Brid Hehir: Lasting memories of Gina will be her early morning singing, sometimes before the rest of us had even stirred and especially when she was taking a shower. She had a beautiful singing voice and seemed to sing so effortlessly and un-selfconsciously. I’m sure that she could’ve been a singer had she wanted to be and had her priorities not been elsewhere.
Jane Sandeman: She was wise, inspirational, could understand things in the round, and just saw things as they were. She was great company and was a charming, gentle human being. I feel very privileged, lucky and enriched to have known her.
Stuart Derbyshire: Gina was immensely bossy and terrifying (!) but was also one of the most dependable, solid and kind people I have known.
Malcolm Hanson: It was a huge pleasure and privilege to work with Gina and share an office with her at Bath Spa for four years. We achieved so much and all with such good humour and fun. When things went badly she would cut through the crap and console me with her sharp words of wisdom, and when things went well we would play some songs from our vast mutual back-catalogue, singing along loudly. I will miss her desperately but treasure the times we worked together. I will especially remember the time we team-taught a primary PGCE session on ‘thinking skills’ which ended with a joint rendition to our bewildered audience of Monty Python’s ‘Philosophers’ Drinking Song’. It was her idea of course! Gina was generous, funny, compassionate, astute and lively, but most of all she was a great mate.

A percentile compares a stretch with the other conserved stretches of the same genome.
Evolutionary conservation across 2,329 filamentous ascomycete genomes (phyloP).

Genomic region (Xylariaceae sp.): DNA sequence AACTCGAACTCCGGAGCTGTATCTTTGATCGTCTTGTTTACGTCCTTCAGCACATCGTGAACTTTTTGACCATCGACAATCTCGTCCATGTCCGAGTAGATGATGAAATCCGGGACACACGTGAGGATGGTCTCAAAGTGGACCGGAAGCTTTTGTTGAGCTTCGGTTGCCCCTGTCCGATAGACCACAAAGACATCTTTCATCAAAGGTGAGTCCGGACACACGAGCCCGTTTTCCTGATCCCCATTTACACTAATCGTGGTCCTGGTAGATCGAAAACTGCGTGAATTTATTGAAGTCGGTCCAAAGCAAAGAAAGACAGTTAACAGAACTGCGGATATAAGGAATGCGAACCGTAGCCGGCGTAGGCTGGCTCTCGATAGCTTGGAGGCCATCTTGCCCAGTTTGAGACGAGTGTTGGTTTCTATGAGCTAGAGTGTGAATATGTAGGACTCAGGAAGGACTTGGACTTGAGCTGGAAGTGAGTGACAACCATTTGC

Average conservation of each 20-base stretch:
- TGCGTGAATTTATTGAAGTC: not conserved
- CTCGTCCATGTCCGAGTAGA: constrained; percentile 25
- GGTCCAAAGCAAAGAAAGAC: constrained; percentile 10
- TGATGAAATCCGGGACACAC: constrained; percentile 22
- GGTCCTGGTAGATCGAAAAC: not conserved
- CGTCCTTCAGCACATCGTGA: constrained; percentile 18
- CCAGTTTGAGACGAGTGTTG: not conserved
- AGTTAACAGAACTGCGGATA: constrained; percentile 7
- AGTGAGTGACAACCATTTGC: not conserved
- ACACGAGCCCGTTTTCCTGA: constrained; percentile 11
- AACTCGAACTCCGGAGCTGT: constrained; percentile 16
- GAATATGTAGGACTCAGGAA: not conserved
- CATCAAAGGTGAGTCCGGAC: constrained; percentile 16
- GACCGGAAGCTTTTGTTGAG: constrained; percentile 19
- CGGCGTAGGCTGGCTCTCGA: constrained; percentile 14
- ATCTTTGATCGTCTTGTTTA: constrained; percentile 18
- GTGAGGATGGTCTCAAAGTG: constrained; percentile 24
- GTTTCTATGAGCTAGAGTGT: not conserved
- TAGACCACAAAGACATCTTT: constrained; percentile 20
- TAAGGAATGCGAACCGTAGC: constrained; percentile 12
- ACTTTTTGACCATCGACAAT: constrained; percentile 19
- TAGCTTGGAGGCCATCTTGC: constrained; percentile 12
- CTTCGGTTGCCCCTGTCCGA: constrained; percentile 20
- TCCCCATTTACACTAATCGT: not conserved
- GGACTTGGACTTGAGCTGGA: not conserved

Steve Ward, dean of the School of Education, Bath Spa University: Gina was a wonderful teacher and lecturer. Her students loved her wit and humour and were inspired by her passion for education. She shared her knowledge and experiences of education in Japan and brought students to exciting new understandings about international education. She even got them to love mathematics. As a colleague she was full of ideas for change and improvement. In staff meetings you could always rely on Gina to have something to say and to be in the middle of the arguments. There was no fudging it with Gina and she’d be up there getting cross if it wasn’t right. We’ll miss her vision, her passion, her belief, her laughter and her friendship.